“Musicians should never forget that we’re blessed.We have a special gift that people can enjoy through us. We’ve had the good fortune to receive this and pass it along to others.” —Ed Thigpen
Drummer, Ed Thigpen, who died a few years ago, performed with some true jazz greats, particularly pianist’s Billy Taylor and Oscar Peterson. While I never met Ed, or heard him perform in person, I remember listening to him on records as I was growing up. He had a great sense of swing. And, as the above quotes illustrates, a great spirit with a sense of purpose in sharing his music as a blessing.
I’m continuing to review some of my journal entries from several years ago. I thought you might enjoy the following reflection written after performing at a fundraising event in Wilmington, Vermont for an organization called “Twice Blessed.”
It was not the usual Oîkos affair rooted in worship, but the music had a spiritual energy. “Twice Blessed” is a community thrift store that provides goods and services (at low cost) to help those in need. We were playing to raise funds to help the organization continue to provide financial help where it was needed most. The irony of the fundraiser was that it took place at exactly the time when the US banking and financial system seemed in terminal meltdown. (Looking back, who would have guessed the financial turmoil that would ensue?). And, who do you suppose was in the audience? None other than Alan Greenspan (who had recently retired as Chair of the Federal Reserve).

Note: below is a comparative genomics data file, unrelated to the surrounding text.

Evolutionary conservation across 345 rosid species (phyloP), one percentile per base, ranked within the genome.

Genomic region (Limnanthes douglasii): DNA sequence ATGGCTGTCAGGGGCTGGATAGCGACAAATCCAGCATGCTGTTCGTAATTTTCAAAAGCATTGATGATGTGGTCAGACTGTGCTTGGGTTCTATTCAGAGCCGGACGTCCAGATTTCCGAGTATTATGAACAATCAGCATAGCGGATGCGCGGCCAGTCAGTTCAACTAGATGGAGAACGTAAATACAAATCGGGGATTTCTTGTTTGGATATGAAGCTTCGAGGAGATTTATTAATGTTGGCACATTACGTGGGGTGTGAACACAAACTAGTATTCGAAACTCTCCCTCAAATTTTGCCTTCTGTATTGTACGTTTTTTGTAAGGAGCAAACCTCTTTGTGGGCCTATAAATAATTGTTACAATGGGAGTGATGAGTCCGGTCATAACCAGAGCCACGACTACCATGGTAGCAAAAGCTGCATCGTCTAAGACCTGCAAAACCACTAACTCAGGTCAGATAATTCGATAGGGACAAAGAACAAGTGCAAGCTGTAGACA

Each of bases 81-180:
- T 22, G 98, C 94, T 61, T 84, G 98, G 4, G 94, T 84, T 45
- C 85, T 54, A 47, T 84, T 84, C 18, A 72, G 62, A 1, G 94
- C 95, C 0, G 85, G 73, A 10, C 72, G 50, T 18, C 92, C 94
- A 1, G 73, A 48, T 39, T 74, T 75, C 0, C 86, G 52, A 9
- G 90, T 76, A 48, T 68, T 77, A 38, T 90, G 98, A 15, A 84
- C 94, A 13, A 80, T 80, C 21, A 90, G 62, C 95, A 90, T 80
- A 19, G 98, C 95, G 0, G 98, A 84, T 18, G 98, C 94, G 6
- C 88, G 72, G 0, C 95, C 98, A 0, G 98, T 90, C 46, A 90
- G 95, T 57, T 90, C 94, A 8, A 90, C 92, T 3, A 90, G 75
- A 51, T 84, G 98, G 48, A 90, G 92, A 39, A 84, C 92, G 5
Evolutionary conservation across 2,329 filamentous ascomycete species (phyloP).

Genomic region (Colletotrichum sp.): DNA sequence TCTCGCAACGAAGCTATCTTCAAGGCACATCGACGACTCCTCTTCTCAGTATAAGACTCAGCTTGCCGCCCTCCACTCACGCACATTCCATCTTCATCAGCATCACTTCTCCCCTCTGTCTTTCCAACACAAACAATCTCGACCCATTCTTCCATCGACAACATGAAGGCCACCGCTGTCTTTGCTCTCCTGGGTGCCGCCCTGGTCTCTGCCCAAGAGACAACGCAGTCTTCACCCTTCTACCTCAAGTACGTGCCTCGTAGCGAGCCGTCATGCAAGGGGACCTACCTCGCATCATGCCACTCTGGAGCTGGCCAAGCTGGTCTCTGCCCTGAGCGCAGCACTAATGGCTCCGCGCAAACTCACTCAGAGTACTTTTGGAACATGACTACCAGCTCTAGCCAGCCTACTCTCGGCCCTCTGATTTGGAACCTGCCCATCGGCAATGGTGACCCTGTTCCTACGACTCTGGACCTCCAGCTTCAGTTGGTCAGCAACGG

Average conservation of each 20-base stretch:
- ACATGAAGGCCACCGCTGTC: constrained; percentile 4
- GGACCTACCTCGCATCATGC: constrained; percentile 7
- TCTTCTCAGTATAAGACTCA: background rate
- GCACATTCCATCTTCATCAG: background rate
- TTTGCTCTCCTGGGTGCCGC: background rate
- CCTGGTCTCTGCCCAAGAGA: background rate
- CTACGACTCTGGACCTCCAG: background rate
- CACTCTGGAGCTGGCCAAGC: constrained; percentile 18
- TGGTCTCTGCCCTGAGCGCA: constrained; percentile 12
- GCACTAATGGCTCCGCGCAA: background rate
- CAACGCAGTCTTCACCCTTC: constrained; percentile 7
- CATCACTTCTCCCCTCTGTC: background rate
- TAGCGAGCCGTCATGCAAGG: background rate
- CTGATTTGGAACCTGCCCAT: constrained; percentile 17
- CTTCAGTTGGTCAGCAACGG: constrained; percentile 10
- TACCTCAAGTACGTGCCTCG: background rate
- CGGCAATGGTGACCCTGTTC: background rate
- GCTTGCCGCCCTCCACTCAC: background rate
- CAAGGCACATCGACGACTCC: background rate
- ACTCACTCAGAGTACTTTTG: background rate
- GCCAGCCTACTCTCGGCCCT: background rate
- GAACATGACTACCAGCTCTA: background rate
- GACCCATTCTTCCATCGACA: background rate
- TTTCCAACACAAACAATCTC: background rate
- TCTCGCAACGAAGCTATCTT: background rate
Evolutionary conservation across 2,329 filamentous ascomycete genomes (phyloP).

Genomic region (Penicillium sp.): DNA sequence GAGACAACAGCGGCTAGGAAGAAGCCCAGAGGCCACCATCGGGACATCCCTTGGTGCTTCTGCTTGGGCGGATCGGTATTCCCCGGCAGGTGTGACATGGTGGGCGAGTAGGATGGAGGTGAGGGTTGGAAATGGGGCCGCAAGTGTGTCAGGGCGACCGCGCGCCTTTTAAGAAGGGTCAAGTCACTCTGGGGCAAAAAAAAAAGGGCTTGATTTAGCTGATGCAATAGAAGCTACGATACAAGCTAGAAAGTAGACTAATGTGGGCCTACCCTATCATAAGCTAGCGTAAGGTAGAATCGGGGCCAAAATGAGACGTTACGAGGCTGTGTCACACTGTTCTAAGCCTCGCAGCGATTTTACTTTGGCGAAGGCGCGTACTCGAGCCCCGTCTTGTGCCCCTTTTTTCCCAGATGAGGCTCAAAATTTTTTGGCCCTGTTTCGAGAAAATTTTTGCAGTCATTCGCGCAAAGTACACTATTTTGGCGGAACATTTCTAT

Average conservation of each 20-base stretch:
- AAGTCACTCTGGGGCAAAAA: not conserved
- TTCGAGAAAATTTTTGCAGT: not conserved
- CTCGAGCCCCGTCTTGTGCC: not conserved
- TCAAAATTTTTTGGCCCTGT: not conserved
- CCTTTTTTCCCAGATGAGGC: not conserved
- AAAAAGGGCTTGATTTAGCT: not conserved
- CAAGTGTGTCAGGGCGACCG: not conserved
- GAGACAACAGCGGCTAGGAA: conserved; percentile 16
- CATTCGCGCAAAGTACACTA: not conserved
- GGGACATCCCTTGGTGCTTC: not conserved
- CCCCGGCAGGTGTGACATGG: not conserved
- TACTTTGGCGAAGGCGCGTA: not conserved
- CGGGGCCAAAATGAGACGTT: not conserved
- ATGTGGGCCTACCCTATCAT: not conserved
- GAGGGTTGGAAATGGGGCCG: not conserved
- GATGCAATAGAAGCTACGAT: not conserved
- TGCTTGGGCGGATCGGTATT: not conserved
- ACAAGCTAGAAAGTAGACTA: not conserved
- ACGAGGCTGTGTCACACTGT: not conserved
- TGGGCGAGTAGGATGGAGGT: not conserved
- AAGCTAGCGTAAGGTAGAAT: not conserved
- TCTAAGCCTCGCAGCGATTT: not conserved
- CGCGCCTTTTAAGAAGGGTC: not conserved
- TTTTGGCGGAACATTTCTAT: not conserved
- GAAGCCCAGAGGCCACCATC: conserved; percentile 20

I didn’t know he was in the audience while I was playing and only found out after the gig. So, I never had the chance to get his opinion on the economic catastrophe taking place at that very moment. Not that I would have understood a word he might have said. Economics to me might as well be rocket science. So, a further irony was that on my four-hour drive back to Lake Winnipesauke where I was vacationing, I thought about economy.
The name of my band, Oîkos, is derived from the Greek—literally, a house or abode where one makes a home. It is the root for some very significant words: ecumenism, ecology, and economy. Used in a biblical sense, the “economic” sense of oîkos is most often translated as stewardship—one who manages a household, a steward unto whom much responsibility is entrusted.
So the name of my musical endeavor is, at its very core, an affirmation that the music we create is no mindless, frivolous thing, but a responsibility entrusted by our Muse. The very act of engaging in the creative enterprise of spontaneous composition is not for the faint of heart. It is an act of faith—faith that the music is grounded and supported by the ensemble and has something of value to offer to the listener and, might I add, to God. It is an act of stewardship—nurturing a creative impulse, making oneself completely open to the moment to share a creative vision, which is a deeply spiritual undertaking.
So economics has everything to do with music, a realization that what we play is a gift, an offering of stewardship to the Creator.
I had heard that Alan Greenspan started off as a music major and played tenor saxophone when he was young, and has picked up his horn again and is jamming in southern Vermont. I doubt whether our paths will cross again, but if so I’d very much like to ask his economic advice regarding the “economy” of improvisation—sharing the gift of our musical blessings.